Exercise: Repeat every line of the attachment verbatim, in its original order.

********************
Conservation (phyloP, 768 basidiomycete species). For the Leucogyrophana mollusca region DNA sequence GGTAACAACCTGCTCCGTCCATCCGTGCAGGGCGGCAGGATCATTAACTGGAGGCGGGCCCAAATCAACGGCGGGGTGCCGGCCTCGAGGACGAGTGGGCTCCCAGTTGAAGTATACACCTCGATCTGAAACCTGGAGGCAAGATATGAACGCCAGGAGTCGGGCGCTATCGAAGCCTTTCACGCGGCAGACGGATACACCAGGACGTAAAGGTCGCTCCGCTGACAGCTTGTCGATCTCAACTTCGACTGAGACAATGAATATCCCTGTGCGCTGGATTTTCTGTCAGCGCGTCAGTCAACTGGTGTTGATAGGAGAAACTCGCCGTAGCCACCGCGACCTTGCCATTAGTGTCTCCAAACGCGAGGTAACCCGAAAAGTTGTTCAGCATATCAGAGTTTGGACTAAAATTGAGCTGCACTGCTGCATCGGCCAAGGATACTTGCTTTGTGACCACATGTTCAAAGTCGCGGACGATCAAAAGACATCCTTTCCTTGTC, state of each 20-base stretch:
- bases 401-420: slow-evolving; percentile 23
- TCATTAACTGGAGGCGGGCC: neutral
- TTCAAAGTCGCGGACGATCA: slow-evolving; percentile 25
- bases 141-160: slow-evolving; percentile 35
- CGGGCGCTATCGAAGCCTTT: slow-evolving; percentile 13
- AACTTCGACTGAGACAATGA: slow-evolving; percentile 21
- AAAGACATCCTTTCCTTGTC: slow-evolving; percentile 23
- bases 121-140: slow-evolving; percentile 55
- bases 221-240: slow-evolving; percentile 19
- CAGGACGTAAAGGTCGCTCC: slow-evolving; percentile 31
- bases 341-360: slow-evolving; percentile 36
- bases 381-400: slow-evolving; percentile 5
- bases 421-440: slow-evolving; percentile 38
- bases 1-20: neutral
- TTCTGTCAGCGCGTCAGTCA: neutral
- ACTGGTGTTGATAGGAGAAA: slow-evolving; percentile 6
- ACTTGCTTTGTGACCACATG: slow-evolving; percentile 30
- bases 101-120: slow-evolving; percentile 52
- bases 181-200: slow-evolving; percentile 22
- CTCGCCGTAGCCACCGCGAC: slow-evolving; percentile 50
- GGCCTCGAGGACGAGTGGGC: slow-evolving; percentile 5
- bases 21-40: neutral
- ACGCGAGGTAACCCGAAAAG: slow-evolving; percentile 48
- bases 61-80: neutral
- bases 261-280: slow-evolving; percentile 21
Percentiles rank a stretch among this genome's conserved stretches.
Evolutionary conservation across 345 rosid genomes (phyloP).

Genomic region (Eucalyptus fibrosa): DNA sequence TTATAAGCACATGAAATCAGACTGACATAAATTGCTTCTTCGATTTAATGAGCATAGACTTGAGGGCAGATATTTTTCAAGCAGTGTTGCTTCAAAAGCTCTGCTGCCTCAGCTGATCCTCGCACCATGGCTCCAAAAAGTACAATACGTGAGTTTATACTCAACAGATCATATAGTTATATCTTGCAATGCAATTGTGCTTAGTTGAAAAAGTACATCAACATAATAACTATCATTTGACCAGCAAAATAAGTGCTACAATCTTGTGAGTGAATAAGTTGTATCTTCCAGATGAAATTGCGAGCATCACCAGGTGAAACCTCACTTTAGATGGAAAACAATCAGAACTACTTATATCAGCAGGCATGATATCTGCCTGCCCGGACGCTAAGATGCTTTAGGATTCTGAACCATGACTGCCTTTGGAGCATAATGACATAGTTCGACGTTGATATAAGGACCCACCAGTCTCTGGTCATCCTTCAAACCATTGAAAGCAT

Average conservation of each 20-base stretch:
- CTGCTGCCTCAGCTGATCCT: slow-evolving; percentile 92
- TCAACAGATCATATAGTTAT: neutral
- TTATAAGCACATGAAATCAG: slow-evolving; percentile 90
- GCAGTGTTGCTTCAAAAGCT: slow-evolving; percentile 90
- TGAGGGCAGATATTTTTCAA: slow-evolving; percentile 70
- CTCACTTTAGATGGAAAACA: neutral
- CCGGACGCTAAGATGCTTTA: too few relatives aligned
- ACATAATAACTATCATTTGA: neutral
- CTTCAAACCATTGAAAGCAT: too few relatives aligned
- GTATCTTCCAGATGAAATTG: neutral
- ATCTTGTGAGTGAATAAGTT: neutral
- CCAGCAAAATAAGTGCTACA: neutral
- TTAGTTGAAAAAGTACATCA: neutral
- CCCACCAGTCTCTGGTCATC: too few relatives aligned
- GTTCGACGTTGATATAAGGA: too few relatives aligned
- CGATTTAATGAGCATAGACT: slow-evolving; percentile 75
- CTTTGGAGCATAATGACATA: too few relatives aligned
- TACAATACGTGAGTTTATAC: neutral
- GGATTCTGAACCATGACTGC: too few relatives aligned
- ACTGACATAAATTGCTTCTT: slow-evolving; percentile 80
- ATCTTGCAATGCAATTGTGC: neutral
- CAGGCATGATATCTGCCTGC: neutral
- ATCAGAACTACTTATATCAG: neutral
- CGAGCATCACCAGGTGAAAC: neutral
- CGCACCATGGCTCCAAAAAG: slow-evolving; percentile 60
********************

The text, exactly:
Conservation (phyloP, 768 basidiomycete species). For the Leucogyrophana mollusca region DNA sequence GGTAACAACCTGCTCCGTCCATCCGTGCAGGGCGGCAGGATCATTAACTGGAGGCGGGCCCAAATCAACGGCGGGGTGCCGGCCTCGAGGACGAGTGGGCTCCCAGTTGAAGTATACACCTCGATCTGAAACCTGGAGGCAAGATATGAACGCCAGGAGTCGGGCGCTATCGAAGCCTTTCACGCGGCAGACGGATACACCAGGACGTAAAGGTCGCTCCGCTGACAGCTTGTCGATCTCAACTTCGACTGAGACAATGAATATCCCTGTGCGCTGGATTTTCTGTCAGCGCGTCAGTCAACTGGTGTTGATAGGAGAAACTCGCCGTAGCCACCGCGACCTTGCCATTAGTGTCTCCAAACGCGAGGTAACCCGAAAAGTTGTTCAGCATATCAGAGTTTGGACTAAAATTGAGCTGCACTGCTGCATCGGCCAAGGATACTTGCTTTGTGACCACATGTTCAAAGTCGCGGACGATCAAAAGACATCCTTTCCTTGTC, state of each 20-base stretch:
- bases 401-420: slow-evolving; percentile 23
- TCATTAACTGGAGGCGGGCC: neutral
- TTCAAAGTCGCGGACGATCA: slow-evolving; percentile 25
- bases 141-160: slow-evolving; percentile 35
- CGGGCGCTATCGAAGCCTTT: slow-evolving; percentile 13
- AACTTCGACTGAGACAATGA: slow-evolving; percentile 21
- AAAGACATCCTTTCCTTGTC: slow-evolving; percentile 23
- bases 121-140: slow-evolving; percentile 55
- bases 221-240: slow-evolving; percentile 19
- CAGGACGTAAAGGTCGCTCC: slow-evolving; percentile 31
- bases 341-360: slow-evolving; percentile 36
- bases 381-400: slow-evolving; percentile 5
- bases 421-440: slow-evolving; percentile 38
- bases 1-20: neutral
- TTCTGTCAGCGCGTCAGTCA: neutral
- ACTGGTGTTGATAGGAGAAA: slow-evolving; percentile 6
- ACTTGCTTTGTGACCACATG: slow-evolving; percentile 30
- bases 101-120: slow-evolving; percentile 52
- bases 181-200: slow-evolving; percentile 22
- CTCGCCGTAGCCACCGCGAC: slow-evolving; percentile 50
- GGCCTCGAGGACGAGTGGGC: slow-evolving; percentile 5
- bases 21-40: neutral
- ACGCGAGGTAACCCGAAAAG: slow-evolving; percentile 48
- bases 61-80: neutral
- bases 261-280: slow-evolving; percentile 21
Percentiles rank a stretch among this genome's conserved stretches.
Evolutionary conservation across 345 rosid genomes (phyloP).

Genomic region (Eucalyptus fibrosa): DNA sequence TTATAAGCACATGAAATCAGACTGACATAAATTGCTTCTTCGATTTAATGAGCATAGACTTGAGGGCAGATATTTTTCAAGCAGTGTTGCTTCAAAAGCTCTGCTGCCTCAGCTGATCCTCGCACCATGGCTCCAAAAAGTACAATACGTGAGTTTATACTCAACAGATCATATAGTTATATCTTGCAATGCAATTGTGCTTAGTTGAAAAAGTACATCAACATAATAACTATCATTTGACCAGCAAAATAAGTGCTACAATCTTGTGAGTGAATAAGTTGTATCTTCCAGATGAAATTGCGAGCATCACCAGGTGAAACCTCACTTTAGATGGAAAACAATCAGAACTACTTATATCAGCAGGCATGATATCTGCCTGCCCGGACGCTAAGATGCTTTAGGATTCTGAACCATGACTGCCTTTGGAGCATAATGACATAGTTCGACGTTGATATAAGGACCCACCAGTCTCTGGTCATCCTTCAAACCATTGAAAGCAT

Average conservation of each 20-base stretch:
- CTGCTGCCTCAGCTGATCCT: slow-evolving; percentile 92
- TCAACAGATCATATAGTTAT: neutral
- TTATAAGCACATGAAATCAG: slow-evolving; percentile 90
- GCAGTGTTGCTTCAAAAGCT: slow-evolving; percentile 90
- TGAGGGCAGATATTTTTCAA: slow-evolving; percentile 70
- CTCACTTTAGATGGAAAACA: neutral
- CCGGACGCTAAGATGCTTTA: too few relatives aligned
- ACATAATAACTATCATTTGA: neutral
- CTTCAAACCATTGAAAGCAT: too few relatives aligned
- GTATCTTCCAGATGAAATTG: neutral
- ATCTTGTGAGTGAATAAGTT: neutral
- CCAGCAAAATAAGTGCTACA: neutral
- TTAGTTGAAAAAGTACATCA: neutral
- CCCACCAGTCTCTGGTCATC: too few relatives aligned
- GTTCGACGTTGATATAAGGA: too few relatives aligned
- CGATTTAATGAGCATAGACT: slow-evolving; percentile 75
- CTTTGGAGCATAATGACATA: too few relatives aligned
- TACAATACGTGAGTTTATAC: neutral
- GGATTCTGAACCATGACTGC: too few relatives aligned
- ACTGACATAAATTGCTTCTT: slow-evolving; percentile 80
- ATCTTGCAATGCAATTGTGC: neutral
- CAGGCATGATATCTGCCTGC: neutral
- ATCAGAACTACTTATATCAG: neutral
- CGAGCATCACCAGGTGAAAC: neutral
- CGCACCATGGCTCCAAAAAG: slow-evolving; percentile 60